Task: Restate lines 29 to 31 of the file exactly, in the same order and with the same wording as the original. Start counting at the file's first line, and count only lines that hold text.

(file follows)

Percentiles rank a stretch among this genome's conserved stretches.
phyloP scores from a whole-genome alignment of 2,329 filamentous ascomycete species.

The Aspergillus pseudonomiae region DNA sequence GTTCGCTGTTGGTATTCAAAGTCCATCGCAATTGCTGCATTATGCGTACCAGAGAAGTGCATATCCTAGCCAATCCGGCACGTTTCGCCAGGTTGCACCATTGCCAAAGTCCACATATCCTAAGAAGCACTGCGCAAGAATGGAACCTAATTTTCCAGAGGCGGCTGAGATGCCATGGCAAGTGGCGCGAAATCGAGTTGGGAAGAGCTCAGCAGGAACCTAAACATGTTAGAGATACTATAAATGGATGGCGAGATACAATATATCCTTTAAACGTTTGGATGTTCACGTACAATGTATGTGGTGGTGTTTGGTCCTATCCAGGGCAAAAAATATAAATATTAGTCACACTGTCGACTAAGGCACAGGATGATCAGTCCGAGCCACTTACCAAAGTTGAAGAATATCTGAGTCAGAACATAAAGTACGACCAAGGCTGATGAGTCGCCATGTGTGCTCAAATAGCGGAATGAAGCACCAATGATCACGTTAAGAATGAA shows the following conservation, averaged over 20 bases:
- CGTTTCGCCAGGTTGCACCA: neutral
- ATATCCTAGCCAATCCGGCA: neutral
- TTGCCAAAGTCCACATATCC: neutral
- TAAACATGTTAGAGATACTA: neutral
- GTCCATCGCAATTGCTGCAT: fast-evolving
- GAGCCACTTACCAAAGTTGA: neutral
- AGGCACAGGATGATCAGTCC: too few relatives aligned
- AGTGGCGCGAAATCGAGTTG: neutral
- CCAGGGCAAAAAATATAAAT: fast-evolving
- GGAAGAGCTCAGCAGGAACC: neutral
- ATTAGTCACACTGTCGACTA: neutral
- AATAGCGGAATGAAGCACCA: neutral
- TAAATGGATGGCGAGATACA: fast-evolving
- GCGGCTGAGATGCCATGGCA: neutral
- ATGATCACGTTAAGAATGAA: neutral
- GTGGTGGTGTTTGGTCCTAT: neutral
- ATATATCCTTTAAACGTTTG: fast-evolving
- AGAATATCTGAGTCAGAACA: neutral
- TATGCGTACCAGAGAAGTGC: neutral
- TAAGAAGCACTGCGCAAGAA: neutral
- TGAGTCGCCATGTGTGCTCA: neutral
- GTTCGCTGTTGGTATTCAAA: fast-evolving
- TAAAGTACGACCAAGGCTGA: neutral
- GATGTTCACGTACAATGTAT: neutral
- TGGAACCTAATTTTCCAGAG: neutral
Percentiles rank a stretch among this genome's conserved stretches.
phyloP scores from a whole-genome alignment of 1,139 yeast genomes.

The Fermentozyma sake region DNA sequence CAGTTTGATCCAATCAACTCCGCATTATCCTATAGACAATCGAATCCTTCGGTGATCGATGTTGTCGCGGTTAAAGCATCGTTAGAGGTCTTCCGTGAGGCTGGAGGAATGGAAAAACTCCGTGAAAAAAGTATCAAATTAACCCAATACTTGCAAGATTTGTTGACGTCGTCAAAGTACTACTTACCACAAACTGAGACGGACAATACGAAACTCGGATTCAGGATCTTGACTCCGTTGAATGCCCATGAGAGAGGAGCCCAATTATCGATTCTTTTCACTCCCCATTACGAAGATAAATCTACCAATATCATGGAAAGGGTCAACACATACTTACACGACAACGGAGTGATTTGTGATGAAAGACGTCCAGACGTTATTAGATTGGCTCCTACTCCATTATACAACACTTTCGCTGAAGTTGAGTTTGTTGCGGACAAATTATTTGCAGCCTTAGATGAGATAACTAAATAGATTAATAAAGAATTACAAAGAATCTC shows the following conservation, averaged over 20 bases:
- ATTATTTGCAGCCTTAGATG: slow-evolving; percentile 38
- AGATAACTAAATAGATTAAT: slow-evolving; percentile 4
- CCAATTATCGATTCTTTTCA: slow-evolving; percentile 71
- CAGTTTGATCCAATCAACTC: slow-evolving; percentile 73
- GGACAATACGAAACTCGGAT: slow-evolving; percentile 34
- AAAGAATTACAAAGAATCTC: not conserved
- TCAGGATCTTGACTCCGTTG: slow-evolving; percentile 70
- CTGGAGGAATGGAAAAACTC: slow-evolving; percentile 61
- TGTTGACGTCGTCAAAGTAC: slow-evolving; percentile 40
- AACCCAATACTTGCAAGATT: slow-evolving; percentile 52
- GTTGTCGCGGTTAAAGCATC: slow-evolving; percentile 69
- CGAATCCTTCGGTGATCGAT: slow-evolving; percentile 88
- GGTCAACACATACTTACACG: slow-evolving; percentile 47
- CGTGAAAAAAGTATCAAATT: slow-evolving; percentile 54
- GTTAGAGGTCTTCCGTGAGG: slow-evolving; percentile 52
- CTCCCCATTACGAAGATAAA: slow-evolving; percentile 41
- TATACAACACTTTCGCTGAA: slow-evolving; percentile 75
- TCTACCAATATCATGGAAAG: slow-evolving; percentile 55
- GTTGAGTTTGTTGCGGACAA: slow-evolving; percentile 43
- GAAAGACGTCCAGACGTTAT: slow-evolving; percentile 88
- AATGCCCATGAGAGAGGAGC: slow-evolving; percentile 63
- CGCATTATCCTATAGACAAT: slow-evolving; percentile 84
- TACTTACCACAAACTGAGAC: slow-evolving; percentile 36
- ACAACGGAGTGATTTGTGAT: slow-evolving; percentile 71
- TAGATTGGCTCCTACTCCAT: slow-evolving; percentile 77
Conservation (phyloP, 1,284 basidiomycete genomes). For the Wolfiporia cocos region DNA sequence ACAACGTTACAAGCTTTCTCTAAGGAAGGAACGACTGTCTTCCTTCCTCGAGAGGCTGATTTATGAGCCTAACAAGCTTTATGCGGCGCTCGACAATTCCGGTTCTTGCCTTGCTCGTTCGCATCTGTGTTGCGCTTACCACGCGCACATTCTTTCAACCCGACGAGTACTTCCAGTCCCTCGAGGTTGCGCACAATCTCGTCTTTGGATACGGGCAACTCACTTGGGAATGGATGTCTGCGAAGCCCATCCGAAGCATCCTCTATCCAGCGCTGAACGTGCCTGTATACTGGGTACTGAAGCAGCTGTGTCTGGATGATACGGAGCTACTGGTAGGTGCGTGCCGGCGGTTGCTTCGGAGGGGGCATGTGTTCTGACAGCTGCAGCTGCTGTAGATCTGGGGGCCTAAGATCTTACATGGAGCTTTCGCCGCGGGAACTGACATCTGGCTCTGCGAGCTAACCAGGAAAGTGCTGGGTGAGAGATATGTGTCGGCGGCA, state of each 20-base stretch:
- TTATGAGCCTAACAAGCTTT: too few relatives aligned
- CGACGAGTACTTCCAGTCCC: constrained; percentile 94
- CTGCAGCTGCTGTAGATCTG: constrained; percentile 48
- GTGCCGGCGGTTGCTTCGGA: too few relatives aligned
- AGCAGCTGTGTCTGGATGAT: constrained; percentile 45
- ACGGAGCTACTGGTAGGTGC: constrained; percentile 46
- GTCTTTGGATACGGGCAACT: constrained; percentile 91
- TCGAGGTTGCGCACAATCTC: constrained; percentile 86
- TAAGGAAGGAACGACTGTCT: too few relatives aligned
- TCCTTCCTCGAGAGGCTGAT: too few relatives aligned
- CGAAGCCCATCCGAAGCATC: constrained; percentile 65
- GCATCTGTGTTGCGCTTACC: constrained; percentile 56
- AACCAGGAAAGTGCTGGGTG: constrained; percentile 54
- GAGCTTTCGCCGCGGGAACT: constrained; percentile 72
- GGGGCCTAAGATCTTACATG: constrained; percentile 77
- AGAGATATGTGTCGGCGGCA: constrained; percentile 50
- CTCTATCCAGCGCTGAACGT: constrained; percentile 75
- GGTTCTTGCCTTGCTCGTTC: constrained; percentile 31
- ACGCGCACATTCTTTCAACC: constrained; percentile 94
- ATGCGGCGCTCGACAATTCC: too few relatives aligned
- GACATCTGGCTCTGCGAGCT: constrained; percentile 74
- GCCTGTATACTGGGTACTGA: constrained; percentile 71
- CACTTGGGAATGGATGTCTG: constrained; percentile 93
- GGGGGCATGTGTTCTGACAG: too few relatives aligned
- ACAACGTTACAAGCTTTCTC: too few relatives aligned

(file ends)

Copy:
Percentiles rank a stretch among this genome's conserved stretches.
phyloP scores from a whole-genome alignment of 1,139 yeast genomes.

The Fermentozyma sake region DNA sequence CAGTTTGATCCAATCAACTCCGCATTATCCTATAGACAATCGAATCCTTCGGTGATCGATGTTGTCGCGGTTAAAGCATCGTTAGAGGTCTTCCGTGAGGCTGGAGGAATGGAAAAACTCCGTGAAAAAAGTATCAAATTAACCCAATACTTGCAAGATTTGTTGACGTCGTCAAAGTACTACTTACCACAAACTGAGACGGACAATACGAAACTCGGATTCAGGATCTTGACTCCGTTGAATGCCCATGAGAGAGGAGCCCAATTATCGATTCTTTTCACTCCCCATTACGAAGATAAATCTACCAATATCATGGAAAGGGTCAACACATACTTACACGACAACGGAGTGATTTGTGATGAAAGACGTCCAGACGTTATTAGATTGGCTCCTACTCCATTATACAACACTTTCGCTGAAGTTGAGTTTGTTGCGGACAAATTATTTGCAGCCTTAGATGAGATAACTAAATAGATTAATAAAGAATTACAAAGAATCTC shows the following conservation, averaged over 20 bases: